I’ve been making this homemade bread weekly since I eliminated dairy and soy from my diet back in March. Since this easy whole grain bread has been a big hit in our house I figured it was time to share this goodness with all of you as well. It’s perfect for those of you, like me, tend to shy away from baking with yeast. Unlike other homemade bread recipes this one’s easy to make requiring only one bowl and very little kneading.
This vegan bread comes from the Minimalist Baker and it uses simple good for you ingredients. It has a nice crust on the outside while being soft in the middle. Its nice and hearty making it perfect for open-faced sandwiches or toast covered with peanut butter, jam, avocado or butter.
Everyone in my family loves this bread. It’s become a true test of our patience as we all anxiously await for it to cool before slicing in to it. If you can find a quick, easy and delicious homemade bread recipe hold on to it. This recipe’s been tested too many times to count at this point and the few times I’ve tried other homemade breads I keep coming back to this one. Why mess with perfection, am I right?
Leftover slices will keep sealed in a plastic bag on the counter for a few days or in the refrigerator for at least a week.
This recipe comes from the Minimalist Baker.
- 1½ cups warm water
- ¾ Tbsp fast acting yeast (~ 1 packet or 2¼ tsp)
- 2 Tbsp maple syrup, agave, or honey if not vegan
- ½ tbsp salt
- 1 Tbsp flax seed
- 2 cups Whole Wheat Pastry Flour
- 1¾ cups Unbleached All Purpose Flour + more for rolling / dusting
- 2 Tbsp rolled oats
- 2 Tbsp raw or roasted sunflower seeds (Optional)
- Combine warm water (like bath water, or 110°F), yeast, maple syrup or sugar, salt, flax seed and flours in a large mixing bowl and stir. The result will be a sticky, rough dough. If using a stand mixer, beat at medium speed for about a minute. Otherwise just use a spoon to stir until well combined and when it can no longer do the job, knead and turn it in the bowl with your hands. Add flour until the dough is no longer sticking to the sides - about 3¾ cups total.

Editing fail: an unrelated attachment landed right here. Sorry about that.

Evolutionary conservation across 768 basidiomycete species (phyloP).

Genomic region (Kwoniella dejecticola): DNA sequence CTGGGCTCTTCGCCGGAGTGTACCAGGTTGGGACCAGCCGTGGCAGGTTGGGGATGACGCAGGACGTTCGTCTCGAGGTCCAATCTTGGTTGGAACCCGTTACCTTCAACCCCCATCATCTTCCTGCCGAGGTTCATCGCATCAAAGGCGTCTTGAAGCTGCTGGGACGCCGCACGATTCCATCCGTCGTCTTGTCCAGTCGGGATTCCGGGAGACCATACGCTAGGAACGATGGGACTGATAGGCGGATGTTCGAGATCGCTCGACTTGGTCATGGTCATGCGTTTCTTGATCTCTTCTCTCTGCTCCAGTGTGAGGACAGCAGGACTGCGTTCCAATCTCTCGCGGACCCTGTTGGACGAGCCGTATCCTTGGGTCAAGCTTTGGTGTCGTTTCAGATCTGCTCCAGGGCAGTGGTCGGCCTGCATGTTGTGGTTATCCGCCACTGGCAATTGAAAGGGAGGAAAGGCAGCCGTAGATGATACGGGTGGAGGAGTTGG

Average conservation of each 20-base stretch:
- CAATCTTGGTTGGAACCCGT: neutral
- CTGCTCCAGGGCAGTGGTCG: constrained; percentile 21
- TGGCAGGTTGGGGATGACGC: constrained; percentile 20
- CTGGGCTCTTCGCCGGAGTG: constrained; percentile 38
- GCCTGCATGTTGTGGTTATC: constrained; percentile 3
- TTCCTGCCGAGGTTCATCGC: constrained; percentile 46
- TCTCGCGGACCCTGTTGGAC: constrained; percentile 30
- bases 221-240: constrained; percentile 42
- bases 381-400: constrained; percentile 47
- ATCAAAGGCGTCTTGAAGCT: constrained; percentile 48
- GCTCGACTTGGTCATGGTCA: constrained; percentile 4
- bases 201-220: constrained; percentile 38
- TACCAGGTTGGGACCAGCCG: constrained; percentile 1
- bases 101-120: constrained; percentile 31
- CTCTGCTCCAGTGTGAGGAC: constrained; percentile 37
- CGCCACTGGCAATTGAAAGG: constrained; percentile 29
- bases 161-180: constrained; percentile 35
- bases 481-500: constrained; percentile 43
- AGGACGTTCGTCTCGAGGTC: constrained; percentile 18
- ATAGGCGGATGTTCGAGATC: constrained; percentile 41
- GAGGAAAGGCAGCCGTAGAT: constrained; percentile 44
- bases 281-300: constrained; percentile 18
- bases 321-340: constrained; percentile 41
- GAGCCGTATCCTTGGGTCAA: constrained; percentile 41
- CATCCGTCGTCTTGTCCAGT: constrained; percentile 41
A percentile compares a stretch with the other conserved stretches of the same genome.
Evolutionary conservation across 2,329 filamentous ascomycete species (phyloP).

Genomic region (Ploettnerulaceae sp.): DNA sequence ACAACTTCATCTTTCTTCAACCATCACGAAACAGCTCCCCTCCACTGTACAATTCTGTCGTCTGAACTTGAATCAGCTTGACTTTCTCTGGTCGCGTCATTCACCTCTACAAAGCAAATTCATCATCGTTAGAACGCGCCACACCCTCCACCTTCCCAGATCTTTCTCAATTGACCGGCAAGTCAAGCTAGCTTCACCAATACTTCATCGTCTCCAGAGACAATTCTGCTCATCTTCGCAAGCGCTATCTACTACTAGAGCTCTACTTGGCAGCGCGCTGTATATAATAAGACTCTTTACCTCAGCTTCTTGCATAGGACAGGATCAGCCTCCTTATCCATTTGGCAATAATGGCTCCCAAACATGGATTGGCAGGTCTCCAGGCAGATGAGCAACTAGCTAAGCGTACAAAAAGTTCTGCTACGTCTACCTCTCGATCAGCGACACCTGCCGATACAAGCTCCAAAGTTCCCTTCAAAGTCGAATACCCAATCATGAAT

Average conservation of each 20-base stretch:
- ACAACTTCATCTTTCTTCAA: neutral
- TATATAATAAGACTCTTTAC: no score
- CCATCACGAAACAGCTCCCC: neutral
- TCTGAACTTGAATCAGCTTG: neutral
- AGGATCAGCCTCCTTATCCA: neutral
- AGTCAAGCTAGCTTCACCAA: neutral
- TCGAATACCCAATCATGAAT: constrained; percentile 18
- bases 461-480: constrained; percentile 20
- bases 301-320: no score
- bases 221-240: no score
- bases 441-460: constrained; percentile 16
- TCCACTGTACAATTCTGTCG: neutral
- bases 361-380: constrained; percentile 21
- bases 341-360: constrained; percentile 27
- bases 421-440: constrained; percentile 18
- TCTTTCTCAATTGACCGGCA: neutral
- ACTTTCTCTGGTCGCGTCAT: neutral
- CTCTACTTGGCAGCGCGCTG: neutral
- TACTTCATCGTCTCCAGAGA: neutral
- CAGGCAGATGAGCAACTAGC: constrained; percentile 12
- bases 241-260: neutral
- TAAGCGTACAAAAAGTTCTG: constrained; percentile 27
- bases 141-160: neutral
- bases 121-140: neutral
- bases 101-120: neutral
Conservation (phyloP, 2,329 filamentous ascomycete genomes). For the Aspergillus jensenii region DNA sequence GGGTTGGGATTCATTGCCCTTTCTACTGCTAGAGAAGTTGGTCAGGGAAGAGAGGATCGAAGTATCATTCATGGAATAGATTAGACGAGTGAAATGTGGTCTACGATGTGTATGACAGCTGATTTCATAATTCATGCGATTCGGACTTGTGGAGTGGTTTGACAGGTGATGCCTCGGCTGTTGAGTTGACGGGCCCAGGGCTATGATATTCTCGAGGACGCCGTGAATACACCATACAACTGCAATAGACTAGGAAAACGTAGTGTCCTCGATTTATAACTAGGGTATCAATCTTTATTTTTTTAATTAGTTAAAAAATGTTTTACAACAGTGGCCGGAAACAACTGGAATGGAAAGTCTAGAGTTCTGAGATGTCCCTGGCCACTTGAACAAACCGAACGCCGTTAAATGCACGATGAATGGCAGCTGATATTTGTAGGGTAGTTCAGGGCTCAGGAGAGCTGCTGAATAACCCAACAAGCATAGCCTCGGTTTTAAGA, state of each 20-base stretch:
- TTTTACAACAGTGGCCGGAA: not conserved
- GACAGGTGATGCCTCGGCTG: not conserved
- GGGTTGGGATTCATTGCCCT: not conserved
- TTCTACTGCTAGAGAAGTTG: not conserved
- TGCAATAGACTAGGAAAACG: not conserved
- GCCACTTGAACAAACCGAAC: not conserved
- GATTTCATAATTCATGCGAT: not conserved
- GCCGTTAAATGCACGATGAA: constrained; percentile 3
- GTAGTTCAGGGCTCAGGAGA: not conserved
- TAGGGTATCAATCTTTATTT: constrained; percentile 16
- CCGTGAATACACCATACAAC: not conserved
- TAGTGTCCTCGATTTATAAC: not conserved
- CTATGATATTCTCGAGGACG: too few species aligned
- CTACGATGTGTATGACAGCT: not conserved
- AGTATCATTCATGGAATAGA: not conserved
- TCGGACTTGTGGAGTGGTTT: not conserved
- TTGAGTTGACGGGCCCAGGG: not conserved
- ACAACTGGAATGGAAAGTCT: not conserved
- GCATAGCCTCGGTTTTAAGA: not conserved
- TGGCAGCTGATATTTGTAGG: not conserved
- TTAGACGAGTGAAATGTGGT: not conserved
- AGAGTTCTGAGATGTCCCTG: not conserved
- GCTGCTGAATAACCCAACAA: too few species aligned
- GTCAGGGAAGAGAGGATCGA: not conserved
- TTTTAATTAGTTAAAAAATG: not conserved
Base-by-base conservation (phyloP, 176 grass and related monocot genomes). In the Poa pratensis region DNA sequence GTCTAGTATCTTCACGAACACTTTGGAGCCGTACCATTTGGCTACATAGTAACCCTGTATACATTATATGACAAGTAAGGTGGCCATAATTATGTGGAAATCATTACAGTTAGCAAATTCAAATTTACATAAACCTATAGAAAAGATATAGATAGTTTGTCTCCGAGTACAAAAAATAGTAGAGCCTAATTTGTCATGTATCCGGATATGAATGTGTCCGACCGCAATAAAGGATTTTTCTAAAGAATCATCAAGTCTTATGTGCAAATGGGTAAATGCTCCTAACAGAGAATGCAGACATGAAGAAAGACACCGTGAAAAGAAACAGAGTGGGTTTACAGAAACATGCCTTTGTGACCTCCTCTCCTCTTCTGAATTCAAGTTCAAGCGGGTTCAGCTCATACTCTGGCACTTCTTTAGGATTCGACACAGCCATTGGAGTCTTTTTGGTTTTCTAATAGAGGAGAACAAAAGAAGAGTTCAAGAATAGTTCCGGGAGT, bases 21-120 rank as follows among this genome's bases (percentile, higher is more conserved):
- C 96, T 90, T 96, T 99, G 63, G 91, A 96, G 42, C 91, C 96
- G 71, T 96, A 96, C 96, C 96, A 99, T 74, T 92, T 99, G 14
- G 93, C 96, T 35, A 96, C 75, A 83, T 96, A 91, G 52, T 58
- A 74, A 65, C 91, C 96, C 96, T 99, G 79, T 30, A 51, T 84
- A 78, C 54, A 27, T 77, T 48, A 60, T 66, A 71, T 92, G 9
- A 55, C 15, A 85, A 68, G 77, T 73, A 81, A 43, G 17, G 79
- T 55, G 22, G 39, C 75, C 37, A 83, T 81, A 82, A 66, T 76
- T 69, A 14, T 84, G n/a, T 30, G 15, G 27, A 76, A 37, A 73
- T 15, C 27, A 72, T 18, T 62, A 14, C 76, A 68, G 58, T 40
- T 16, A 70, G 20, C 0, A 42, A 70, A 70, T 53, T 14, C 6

- Lift the dough out and lightly grease the bowl with nonstick spray or olive oil. Cover and let rise for 2 hours at room temperature and 2 hours in the fridge. Alternatively, go straight for the fridge for two hours to save time, though a longer rise is best.
- Use fingers to create a small hole in the dough and pour in sunflower seeds and oats. Transfer dough to a lightly floured work surface and knead about 20 turns or until elastic. Form into a loaf-like shape.
- Place seam-side down in a lightly greased loaf pan or baking sheet and sift a light coating of flour over the top to help keep the dough moist. Loosely cover with plastic wrap and let rest for 45-60 minutes.
- Preheat oven to 425°F* toward the end of the dough resting time and place a metal or cast iron pan (not glass, Pyrex, or ceramic) on the lowest oven rack. Also have 1 cup of hot water ready. When the oven is preheated, slash the bread 2 or 3 times with a knife, making a cut about ½-inch deep.
- Place in oven on middle rack, then carefully pour hot water into the shallow pan on the rack beneath. Expect it to bubble and steam; then close oven door quickly.
- Bake the bread for 26 to 35 minutes, or until deep golden brown and risen.
- Remove the bread from the oven and let rest in the pan for 5 minutes. Carefully remove from pan and transfer to a cooling rack to cool. Let it cool completely before slicing for best results (otherwise it can be doughy in the middle).
- Store leftovers in a plastic bag at room temperature for up to a few days or keep in the refrigerator for longer storage.